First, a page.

[Behind the Wheel] Ioniq 6 could be a game changer in Hyundai’s EV portfolio
Rear of the Ioniq 6 (Hyundai Motor Group)
At first glance, Hyundai Motor’s second flagship electric vehicle Ioniq 6 looks more like a sports car similar to Porsche’s 911 Carrera, mainly for its coupe-like frame. But inside, the spacious interior gives the feeling of a SUV, thanks to its unique platform built on E-GMP. The carmaker's adoption of EV-only seat material that is 30 percent thinner than ordinary seat fabric was a good choice.
This unlikely combination of exterior and interior clearly shows where Hyundai Motor wants to head to in terms of future mobility. It wants to challenge the current market, which is saturated with similar designs, while not forgetting about personalized practicality for users.
While it shares the name Ioniq with its predecessor, the Ioniq 6 has more future mobility elements, whereas the Ioniq 5 was centered on reinterpreting Hyundai Motor’s design heritage from Pony.
During a 115-kilometer test drive in Gyeonggi Province, the reporter was worried if the car would well respond to sudden acceleration or braking, as most EVs exert maximum torque with the electric motor running, giving a feeling of nausea compared to combustion engine cars when accelerating. EVs’ regenerative braking is also often mentioned as the reason for a less comfortable driving experience.
Despite concerns, the Ioniq 6 quickly but gently sped up to 100 kilometers per hour with a soft tap on the accelerator. It sped up from 0-96 kph in 5.1 seconds, similar to Tesla’s Model Y long-range model (4.4 seconds).
When accelerating, the electric motor was hardly audible. Hyundai Motor explained that the Ioinq 6 was the first model with aerodynamic efficiency and a low drag coefficient of just 0.21.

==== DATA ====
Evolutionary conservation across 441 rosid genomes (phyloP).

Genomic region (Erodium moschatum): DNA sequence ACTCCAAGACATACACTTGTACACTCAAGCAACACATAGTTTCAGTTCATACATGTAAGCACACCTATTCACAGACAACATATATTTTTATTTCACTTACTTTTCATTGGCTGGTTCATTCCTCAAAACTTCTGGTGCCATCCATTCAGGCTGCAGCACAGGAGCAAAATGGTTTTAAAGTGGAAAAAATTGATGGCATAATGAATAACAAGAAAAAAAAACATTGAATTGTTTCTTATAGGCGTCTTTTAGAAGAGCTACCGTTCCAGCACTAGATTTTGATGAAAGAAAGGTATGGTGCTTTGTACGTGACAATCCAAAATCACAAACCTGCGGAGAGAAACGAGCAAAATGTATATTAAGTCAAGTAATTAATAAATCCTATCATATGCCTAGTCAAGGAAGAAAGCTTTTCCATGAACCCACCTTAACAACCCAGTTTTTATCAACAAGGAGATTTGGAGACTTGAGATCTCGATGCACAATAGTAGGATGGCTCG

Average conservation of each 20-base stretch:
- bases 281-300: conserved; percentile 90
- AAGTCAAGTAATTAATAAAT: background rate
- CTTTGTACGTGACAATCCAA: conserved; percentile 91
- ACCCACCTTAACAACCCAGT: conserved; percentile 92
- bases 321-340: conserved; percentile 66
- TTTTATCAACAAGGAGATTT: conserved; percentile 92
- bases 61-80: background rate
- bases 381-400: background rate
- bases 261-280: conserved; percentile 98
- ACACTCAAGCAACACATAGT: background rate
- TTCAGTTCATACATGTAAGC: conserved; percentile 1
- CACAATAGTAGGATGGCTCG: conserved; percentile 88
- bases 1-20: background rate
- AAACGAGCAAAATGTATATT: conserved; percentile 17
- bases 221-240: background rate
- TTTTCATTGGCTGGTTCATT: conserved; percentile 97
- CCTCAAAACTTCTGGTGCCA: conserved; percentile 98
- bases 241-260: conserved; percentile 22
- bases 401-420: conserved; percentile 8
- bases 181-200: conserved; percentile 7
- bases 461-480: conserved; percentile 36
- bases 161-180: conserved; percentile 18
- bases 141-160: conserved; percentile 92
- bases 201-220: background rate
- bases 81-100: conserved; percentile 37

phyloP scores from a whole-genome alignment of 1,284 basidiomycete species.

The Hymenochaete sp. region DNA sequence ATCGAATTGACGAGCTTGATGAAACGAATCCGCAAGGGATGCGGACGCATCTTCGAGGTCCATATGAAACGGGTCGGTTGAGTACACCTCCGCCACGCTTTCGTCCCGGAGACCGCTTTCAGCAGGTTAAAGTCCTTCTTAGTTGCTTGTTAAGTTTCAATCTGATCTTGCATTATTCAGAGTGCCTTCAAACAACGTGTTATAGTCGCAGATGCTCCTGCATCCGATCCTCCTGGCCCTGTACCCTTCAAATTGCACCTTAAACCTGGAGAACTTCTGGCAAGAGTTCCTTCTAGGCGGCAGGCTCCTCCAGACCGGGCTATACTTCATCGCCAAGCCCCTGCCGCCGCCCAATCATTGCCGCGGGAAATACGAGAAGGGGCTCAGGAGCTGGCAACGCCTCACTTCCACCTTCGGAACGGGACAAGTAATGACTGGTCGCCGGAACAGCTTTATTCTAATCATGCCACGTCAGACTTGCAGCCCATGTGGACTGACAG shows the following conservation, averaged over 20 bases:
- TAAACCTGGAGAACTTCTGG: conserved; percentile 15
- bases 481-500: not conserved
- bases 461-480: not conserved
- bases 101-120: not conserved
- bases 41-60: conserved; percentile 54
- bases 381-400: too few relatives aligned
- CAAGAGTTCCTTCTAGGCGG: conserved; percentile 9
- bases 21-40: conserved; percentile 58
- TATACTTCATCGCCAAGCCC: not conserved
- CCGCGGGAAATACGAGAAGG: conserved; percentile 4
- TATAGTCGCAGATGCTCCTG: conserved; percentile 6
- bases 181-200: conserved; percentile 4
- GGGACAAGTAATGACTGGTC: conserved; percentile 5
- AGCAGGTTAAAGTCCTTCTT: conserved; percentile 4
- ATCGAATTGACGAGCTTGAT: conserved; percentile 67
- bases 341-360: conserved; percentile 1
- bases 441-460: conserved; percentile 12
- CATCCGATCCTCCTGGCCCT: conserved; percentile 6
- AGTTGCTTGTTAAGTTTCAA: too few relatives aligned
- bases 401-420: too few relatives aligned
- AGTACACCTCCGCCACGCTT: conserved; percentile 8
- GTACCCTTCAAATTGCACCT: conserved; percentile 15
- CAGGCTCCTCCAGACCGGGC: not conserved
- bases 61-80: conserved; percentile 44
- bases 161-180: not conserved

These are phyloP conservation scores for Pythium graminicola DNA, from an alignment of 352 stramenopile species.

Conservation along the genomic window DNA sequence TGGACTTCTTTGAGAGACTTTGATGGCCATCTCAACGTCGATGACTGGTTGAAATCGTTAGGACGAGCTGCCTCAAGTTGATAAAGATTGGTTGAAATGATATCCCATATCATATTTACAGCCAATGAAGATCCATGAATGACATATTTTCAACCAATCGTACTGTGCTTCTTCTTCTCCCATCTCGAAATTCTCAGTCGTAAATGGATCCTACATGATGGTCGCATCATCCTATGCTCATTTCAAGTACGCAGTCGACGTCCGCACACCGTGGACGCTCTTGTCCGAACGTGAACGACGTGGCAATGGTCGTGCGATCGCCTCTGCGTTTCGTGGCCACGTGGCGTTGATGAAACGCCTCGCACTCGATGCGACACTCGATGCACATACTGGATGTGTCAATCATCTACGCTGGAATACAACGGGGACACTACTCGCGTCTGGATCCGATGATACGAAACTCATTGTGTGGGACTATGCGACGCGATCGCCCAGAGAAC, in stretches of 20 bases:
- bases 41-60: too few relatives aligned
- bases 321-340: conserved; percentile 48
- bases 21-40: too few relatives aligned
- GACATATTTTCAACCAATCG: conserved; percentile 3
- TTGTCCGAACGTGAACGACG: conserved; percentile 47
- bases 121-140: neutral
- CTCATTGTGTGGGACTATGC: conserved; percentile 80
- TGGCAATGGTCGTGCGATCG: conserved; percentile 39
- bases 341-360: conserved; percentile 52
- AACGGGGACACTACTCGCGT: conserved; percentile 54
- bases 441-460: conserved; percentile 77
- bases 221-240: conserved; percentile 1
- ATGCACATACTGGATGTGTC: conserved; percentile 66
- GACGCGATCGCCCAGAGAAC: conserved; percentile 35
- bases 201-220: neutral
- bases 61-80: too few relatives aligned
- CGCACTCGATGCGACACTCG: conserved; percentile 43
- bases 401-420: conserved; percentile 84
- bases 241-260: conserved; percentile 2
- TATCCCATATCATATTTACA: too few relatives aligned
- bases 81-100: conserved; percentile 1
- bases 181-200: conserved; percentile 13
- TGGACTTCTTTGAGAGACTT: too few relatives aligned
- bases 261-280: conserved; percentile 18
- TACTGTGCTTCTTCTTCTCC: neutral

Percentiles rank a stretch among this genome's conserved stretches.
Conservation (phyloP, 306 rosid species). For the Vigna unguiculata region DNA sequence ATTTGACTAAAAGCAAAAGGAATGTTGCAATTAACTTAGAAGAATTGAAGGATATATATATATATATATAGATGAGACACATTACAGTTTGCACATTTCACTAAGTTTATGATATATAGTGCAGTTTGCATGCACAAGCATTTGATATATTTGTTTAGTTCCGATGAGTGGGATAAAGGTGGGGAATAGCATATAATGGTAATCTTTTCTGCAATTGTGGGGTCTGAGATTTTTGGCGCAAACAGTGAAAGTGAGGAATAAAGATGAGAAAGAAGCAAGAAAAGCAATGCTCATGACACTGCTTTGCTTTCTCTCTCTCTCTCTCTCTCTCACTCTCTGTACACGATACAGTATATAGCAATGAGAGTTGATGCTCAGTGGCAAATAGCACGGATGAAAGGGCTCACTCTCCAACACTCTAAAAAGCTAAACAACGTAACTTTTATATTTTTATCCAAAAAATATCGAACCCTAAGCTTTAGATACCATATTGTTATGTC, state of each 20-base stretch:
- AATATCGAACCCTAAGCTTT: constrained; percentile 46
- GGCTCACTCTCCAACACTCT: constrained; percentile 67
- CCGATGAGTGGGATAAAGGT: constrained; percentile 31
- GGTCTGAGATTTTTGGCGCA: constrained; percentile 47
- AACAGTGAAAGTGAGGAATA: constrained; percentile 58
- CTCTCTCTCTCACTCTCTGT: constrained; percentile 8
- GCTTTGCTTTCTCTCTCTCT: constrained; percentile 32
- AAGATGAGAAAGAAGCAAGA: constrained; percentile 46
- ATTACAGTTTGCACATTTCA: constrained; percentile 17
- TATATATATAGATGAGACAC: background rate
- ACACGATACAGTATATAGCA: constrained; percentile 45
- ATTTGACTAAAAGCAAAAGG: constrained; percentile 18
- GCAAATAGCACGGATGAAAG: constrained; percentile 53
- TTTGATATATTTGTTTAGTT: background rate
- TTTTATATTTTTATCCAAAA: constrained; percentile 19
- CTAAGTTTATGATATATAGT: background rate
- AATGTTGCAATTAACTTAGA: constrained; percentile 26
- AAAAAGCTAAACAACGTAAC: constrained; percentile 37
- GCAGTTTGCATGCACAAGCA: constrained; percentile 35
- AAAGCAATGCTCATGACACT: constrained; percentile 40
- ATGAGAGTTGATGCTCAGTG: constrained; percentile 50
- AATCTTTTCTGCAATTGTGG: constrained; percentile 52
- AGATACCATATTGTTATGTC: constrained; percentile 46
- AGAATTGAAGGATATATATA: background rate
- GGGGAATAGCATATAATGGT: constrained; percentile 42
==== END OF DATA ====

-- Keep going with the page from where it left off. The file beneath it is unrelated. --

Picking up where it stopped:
Another surprise was the Ioniq 6’s traveling distance.
Traveling distance is a headache among EV drivers, who always have to look for the nearest EV charging station due to a lack of related infrastructure.
But the Ioniq 6 offers a maximum of 524 kilometers per single charge for the long-range two-wheel drive (2WD) model, the longest-range model among Hyundai Motor’s EV products.
But what was most satisfactory about Ioniq 6 was the "hachagam."
Hachagam is a play on the word “seungchagam,” which refers to the level of comfort you feel in a vehicle while driving. By changing up the first syllable, hachagam refers to the feeling when you step out of the vehicle, preferably to be met by envious looks.
When the reporter stepped out of the car at a parking lot next to a cafe in Paldang, people gathered around the car commenting that they'd never seen this model in real life.
Hyundai’s new design concept “electrified streamliner" was an eye-catcher on the road, consisting of an elliptical wing-inspired spoiler with a winglet.
The interior also had various pleasant surprises, such as the relocation of the gearshift to behind the steering wheel’s right side. All buttons on the driver’s left door arm rest area were also moved to the center console for intuitive, practical control of the car.
The back seat of the Ioniq 6 (Kim Da-sol/The Korea Herald)
According to Hyundai Motor, it received some 47,000 Ioniq 6 orders for a three-week preorder period. On the first day of presales, a total of 37,446 preorders for its Ioniq 6, the highest day one preorder sales figure in the company’s history.
The first delivery began from last week, taking less than a month compared to other models take from at least three months to 18 months for delivery after an order.
The price starts at 52 million won ($38,760) for a standard exclusive long-range model and goes up to 61.3 million won for the highest prestige type, after deducting government EV tax credit subsidies.
By Kim Da-sol (firstname.lastname@example.org)